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Gerrymandering, the practice of drawing the boundaries of electoral districts to unfairly benefit one political party, is one of the most blatant maladies of American politics. To protest this phenomenon, Chicago-based digital creatives Ben Doessel and James Lee released a new font, named “Gerry,” that renders maps of gerrymandered districts into letters of the alphabet.
“To ensure the eroding of democracy isn’t an issue that is lost in the news cycle, our design team from Chicago concocted a creative way to keep our warped voting districts top-of-mind,” the font’s creators said in a statement. “What looks like a ‘G’ is really the 4th Congressional district of Ohio, the ‘E’ is actually Missouri’s 6th district, and so on.”
Doessel and Lee both work at the Chicago offices of the international advertising firm Leo Burnett. The project is independent of the company, but it has received its blessing. Freelancer Kevin McGlone helped them create the website Ugly Gerry where the font is available for free download.
The idea came to Doessel and Lee after they noticed that their gerrymandered Illinois 4th District is shaped like the letter U. “Then after seeing other letters on the map, the idea hit us, let’s create a typeface so our districts can become digital graffiti that voters and politicians can’t ignore,” they said.
— Michael A. Brodeur (@MBrodeur) August 2, 2019
In 2018, the Pennsylvania Supreme Court redrew the state’s districts, overturning a Republican gerrymander that skewed voting to the advantage of the party. States like California and Arizona have already terminated gerrymandering by excluding politicians from the redistricting process. In North Carolina, however, a legal battle over gerrymandered districts is still in full force. In 2018, a federal court ruled against the state’s electoral maps after finding that have been drawn in favor of the Republican party. Following an appeal filed in March 2019, the Supreme Court overturned the decision, ruling that partisan gerrymandering is beyond its authority to adjudicate on the matter. The authority to decide on gerrymandering should be in the hands of states or congress, the ruling said. The court’s 5-4 decision was dominated by conservative judges. Voting rights activists have filed another lawsuit in July to challenge North Carolina’s gerrymandering.
The University of Virginia researchers wrote that the data “provides compelling evidence that these symbols are associated with hate.”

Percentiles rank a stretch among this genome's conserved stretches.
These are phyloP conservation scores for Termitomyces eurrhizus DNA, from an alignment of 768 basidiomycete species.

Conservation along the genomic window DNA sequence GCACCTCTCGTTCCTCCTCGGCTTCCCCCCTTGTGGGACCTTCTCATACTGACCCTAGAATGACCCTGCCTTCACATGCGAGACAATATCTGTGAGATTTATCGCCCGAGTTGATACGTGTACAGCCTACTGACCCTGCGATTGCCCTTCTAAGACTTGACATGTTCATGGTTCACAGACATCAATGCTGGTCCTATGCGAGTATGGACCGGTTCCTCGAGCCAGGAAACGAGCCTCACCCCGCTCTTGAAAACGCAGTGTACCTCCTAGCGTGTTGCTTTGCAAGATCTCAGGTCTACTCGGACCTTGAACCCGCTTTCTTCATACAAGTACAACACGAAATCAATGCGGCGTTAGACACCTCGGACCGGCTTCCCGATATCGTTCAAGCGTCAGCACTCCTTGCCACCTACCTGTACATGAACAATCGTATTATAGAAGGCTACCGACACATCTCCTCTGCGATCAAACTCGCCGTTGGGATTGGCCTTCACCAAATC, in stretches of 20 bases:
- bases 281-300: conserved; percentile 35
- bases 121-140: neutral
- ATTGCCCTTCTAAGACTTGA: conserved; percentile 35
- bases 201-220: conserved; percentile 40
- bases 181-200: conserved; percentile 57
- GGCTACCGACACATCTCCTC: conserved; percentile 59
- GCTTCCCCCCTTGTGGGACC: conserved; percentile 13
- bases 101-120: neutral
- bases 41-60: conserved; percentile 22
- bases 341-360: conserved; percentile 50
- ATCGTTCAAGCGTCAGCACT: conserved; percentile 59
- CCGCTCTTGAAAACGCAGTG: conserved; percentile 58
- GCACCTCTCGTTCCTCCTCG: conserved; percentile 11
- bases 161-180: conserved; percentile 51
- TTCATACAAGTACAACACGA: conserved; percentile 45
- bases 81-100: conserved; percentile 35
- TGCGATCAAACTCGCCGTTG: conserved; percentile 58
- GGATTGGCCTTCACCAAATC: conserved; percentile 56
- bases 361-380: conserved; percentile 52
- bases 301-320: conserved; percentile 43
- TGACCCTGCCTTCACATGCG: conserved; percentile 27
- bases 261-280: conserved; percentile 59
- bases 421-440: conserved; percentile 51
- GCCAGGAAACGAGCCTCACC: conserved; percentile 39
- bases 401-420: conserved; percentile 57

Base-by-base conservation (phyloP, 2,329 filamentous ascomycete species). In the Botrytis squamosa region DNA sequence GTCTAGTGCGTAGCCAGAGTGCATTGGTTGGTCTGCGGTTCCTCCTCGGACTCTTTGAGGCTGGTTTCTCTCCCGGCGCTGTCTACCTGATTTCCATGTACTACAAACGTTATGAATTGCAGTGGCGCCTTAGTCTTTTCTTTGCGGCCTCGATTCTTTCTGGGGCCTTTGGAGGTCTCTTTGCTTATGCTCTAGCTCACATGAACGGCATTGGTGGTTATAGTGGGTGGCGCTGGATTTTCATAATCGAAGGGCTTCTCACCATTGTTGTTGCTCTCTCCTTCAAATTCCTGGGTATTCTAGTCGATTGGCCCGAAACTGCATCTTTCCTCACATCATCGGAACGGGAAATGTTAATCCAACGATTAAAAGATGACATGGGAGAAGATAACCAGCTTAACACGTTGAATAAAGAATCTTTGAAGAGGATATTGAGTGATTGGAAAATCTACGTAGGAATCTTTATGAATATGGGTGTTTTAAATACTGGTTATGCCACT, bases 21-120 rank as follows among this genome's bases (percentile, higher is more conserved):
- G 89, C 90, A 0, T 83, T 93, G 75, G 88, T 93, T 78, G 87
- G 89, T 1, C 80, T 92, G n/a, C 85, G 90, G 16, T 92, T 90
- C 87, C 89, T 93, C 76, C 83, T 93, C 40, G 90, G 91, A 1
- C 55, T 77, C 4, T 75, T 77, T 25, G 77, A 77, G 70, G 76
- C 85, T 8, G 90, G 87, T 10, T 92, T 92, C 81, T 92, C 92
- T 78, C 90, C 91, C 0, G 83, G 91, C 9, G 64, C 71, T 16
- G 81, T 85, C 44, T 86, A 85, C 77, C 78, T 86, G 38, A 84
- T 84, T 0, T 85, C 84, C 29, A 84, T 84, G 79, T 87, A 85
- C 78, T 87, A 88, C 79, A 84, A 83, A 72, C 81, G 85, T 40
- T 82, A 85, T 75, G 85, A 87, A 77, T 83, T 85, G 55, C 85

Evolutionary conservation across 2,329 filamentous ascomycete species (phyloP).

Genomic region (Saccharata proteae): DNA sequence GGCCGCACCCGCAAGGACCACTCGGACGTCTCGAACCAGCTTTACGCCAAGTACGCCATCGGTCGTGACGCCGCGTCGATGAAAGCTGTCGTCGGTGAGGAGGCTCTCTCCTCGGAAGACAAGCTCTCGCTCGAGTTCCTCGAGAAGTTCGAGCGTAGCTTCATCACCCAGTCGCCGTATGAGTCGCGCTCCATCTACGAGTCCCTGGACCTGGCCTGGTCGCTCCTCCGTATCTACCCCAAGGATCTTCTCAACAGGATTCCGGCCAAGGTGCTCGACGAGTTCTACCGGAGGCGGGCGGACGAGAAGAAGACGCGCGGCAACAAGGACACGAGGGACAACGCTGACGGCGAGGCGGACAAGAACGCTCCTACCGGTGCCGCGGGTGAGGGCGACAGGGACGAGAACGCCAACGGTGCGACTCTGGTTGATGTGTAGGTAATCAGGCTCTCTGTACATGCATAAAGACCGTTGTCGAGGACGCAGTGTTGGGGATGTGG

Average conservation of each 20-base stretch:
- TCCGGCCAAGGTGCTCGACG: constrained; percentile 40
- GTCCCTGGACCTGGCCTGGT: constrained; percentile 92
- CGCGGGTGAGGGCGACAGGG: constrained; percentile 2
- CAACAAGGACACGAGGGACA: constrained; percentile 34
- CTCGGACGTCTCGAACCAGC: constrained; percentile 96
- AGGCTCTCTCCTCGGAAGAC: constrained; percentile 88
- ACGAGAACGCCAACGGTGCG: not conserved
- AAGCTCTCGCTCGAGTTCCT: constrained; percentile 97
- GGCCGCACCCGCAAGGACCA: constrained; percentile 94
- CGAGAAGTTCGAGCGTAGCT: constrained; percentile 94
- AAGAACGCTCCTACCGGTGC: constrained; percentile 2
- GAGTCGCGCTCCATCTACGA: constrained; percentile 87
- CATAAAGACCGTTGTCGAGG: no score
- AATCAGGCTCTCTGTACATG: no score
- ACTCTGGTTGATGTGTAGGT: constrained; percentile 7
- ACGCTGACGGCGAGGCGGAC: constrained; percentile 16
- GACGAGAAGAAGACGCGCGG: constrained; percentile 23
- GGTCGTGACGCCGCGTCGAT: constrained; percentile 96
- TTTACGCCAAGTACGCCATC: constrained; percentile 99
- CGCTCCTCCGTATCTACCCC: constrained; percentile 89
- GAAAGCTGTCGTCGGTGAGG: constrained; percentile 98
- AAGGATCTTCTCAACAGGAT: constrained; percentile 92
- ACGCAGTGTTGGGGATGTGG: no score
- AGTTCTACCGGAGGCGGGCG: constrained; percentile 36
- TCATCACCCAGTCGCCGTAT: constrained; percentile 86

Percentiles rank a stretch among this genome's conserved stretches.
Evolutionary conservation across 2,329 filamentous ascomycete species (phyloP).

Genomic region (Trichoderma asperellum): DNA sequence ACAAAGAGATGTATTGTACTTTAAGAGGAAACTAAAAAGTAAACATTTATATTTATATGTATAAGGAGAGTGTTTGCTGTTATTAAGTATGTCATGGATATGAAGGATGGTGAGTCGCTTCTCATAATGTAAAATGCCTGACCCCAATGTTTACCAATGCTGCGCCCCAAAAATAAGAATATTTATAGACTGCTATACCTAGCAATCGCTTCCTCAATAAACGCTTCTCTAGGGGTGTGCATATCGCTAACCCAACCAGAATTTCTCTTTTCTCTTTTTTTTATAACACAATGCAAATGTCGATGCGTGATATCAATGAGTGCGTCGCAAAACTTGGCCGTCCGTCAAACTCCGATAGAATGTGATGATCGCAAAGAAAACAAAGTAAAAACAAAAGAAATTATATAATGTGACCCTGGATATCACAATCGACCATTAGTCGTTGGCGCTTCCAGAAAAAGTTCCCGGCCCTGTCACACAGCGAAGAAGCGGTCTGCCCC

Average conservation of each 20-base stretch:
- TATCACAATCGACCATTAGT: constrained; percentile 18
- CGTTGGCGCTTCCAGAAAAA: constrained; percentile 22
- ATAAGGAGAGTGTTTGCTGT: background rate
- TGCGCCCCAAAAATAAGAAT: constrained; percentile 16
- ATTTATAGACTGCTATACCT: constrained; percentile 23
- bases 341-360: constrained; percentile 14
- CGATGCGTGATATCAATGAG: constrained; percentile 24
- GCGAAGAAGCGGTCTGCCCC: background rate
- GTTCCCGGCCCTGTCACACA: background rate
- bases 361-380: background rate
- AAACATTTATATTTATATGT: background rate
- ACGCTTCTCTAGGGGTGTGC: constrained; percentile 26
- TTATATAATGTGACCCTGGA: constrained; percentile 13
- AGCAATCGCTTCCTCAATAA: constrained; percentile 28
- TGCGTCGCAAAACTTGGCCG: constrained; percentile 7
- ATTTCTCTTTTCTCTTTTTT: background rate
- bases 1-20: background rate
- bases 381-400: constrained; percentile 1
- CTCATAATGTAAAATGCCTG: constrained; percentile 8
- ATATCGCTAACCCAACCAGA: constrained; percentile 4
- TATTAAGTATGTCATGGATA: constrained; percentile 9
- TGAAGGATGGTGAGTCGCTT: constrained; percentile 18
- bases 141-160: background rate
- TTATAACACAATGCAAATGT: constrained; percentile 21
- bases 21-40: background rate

We are waiting for spectacle and when the quotidian, yet incongruous actions occur I wonder whether there is any real payoff coming.
Hear from Holly Jean Buck, Carolina Caycedo and David de Rozas, Simon Denny, Elizabeth Hoover, Renee Kemp-Rotan, Joseph Kunkel, and more at this free public event.
Tanega’s approach to mark-making comes across as stream of consciousness, as if she’s engaged in a conversation with herself.
Starting Monday, readers can borrow one of 50 rare and out-of-print titles, mailed to them completely free of charge, from Saint Heron Library.
EFA Open Studios offers a portal into the creative habitats of over 65 artists working in Manhattan’s longest-running studio program, including Dannielle Tegeder, Wafaa Bilal, Cui Fei, and Anina Major.
This is Yuskavage’s great gift, turning upside down our settled ways of thinking and seeing and, with ease, transforming the vulgar and ridiculous into the sublime.
51 international publishers and galleries showcase their latest editions in prints and artists’ books at this free public fair, which is fully online this year.
While hardly about the pandemic, or any of the other crises so afflicting us, all are invoked in this exhibition, which is also often tender and profoundly soulful.
These glowing, dynamic artworks reproduce something of Bosch’s chaotic energy, but on an immersive, multi-sensory scale.
This week, addressing a transphobic comedy special on Netflix, the story behind KKK hoods, cultural identity fraud, an anti-Semitic take on modern art, and more.